How To

How to: Make effective To Do lists

Courtesy of dumblittleman.com
Courtesy of dumblittleman.com

I love my to do lists. They help me stay organized an stay on top of the massive amount of work I have to do for school and in my personal life. Having things written down allows me to “be where my feet are” instead of being scatterbrained and overwhelmed. There are a few ways to make to do lists and it really comes down to what you’re hoping to get out of a to do list.

The basics 

-Be specific!

Putting something like “clean kitchen” on a to do list doesn’t actually tell you anything. Cleaning the kitchen is a huge task and it’s hard to break down in chunks later. Instead, write “do dishes”, “take out the trash”, etc. This way, you can see exactly what task needs to be done.

-Break it down!

I always have tons of laundry to do and I’m very specific about how it gets done. I can easily put “Laundry” on a to do list but in my mind, it doesn’t give me direct enough tasks and an order to how to get the laundry done. Instead, write “wash darks” or “wash sheets and towels”. If you don’t need to get that specific, then don’t! Laundry is a perfectly fine task to have on your list if you don’t want it done in any specific order.

-Write it down!

Patrick is pro at not writing things down and saying he has a to do list. Hint: he actually doesn’t. Take a piece of paper and pen and write the list down. Don’t put it in your phone! It’s so easy to get distracted on your phone or forget a list is even there. Instead, just make a hand written list.

My favorite: a running to do list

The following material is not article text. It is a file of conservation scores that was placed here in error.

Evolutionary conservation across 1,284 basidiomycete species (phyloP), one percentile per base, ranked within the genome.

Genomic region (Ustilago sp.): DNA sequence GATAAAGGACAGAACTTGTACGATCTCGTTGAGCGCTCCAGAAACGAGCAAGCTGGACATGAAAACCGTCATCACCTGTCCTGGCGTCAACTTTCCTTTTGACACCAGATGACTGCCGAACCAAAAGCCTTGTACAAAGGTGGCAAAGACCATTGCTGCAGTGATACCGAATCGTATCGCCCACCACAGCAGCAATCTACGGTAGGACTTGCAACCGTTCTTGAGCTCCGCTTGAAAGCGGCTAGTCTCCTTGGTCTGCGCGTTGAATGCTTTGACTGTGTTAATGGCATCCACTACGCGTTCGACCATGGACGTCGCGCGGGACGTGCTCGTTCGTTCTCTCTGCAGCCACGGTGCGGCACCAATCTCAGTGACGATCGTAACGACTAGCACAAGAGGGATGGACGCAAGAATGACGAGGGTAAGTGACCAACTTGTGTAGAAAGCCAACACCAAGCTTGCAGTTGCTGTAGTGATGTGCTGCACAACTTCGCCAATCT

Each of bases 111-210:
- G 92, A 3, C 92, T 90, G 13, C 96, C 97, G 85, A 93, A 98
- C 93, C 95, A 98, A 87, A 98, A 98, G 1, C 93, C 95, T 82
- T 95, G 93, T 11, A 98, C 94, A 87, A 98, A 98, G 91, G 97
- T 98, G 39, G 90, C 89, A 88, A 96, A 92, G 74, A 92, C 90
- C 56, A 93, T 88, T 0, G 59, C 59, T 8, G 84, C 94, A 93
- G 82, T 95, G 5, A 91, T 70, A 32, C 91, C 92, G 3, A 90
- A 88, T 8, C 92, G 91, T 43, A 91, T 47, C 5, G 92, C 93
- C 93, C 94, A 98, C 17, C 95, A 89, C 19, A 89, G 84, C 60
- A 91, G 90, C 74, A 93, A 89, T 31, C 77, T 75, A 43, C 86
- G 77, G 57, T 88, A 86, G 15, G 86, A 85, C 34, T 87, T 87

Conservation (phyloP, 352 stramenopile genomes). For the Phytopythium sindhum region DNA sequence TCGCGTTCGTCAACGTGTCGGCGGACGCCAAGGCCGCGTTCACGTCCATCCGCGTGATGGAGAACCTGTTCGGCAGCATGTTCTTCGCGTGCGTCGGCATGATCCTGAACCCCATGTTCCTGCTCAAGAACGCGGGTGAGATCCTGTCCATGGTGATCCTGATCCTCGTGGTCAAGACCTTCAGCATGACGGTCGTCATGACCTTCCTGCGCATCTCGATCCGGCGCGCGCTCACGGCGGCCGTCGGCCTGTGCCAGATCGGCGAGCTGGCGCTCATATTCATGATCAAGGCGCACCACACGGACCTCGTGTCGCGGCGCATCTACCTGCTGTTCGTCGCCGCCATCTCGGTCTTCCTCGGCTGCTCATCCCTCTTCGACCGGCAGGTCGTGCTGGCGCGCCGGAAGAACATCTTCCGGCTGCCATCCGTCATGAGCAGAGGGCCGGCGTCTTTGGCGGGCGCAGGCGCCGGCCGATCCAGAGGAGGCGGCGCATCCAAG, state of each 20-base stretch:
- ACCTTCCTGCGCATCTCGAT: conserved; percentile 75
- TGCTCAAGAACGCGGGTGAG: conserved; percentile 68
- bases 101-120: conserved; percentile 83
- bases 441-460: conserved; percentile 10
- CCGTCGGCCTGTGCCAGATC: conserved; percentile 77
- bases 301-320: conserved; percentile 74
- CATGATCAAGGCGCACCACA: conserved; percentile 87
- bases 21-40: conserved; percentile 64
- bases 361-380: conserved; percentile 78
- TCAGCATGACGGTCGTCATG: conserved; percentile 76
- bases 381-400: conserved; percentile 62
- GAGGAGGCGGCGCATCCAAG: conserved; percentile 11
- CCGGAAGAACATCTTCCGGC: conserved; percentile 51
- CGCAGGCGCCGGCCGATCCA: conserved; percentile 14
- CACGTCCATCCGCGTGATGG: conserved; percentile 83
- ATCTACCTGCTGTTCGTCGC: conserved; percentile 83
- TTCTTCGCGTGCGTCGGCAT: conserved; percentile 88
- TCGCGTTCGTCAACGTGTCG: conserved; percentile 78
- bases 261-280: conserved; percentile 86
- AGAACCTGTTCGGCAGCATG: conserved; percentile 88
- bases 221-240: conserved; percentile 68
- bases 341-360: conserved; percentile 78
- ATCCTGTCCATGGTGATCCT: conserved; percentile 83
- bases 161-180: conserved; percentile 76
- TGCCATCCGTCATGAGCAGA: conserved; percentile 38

I started a running to do list about a month ago. Sit down and write every single task you have to do. As you think of things, add them to the list. As you finish things, mark them off. It’s very rare your list will ever get completely done but it lets you write something down and forget about it for the time being. Each week, I go through and transfer my list to a new piece of paper so I don’t have a book of lists, just one single sheet with everything I need to do on it. I like having the day I wrote things down on the list so I can prioritize what has been sitting on my list for days instead of just since yesterday.

The daily to do list 

A daily to do list is great if you don’t like to make too many plans or feel overwhelmed about the week. My father-in-law uses this system and has been very successful with it. Each morning, sit down and make a list of all the tasks that are non-negotiable for the day. Ex: Reading for classes tomorrow, walking to dog. Then add to the list everything you would like to get accomplished that day. Ex: Fixing the bathroom scale. Work on things that are on the non-negotiable list first then move on to the things you’d like to get done list.

The agenda list 

An agenda list is perfect for people who like to have whole days planned out but can’t or don’t want to plan more than a day in advance. For an agenda to do list, start with the things you have to do. Ex: classes, meetings. Space them out on a piece of paper so you can assign tasks to do between them if you have time. Then, go through and figure out what needs to get done during the day. Assign those tasks between the things you have to do. I used an agenda list when I had multiple classes a day so I could see what I needed to get accomplished and how my time needed to be used. Because an agenda list is difficult to visualize, here’s an example:

Small Business Planning

Peanut butter collection

MPRE lecture

Wills and Trusts

Lunch

Business planning reading

Walk the dogs

Wills reading

Dinner

With to do lists, it’s all about what works best for you and what you want to accomplish. An effective to do list is going to depend on your learning style, self discipline, and personal preference. Play around with these styles or come up with your own. What tips do you have for making to do lists?

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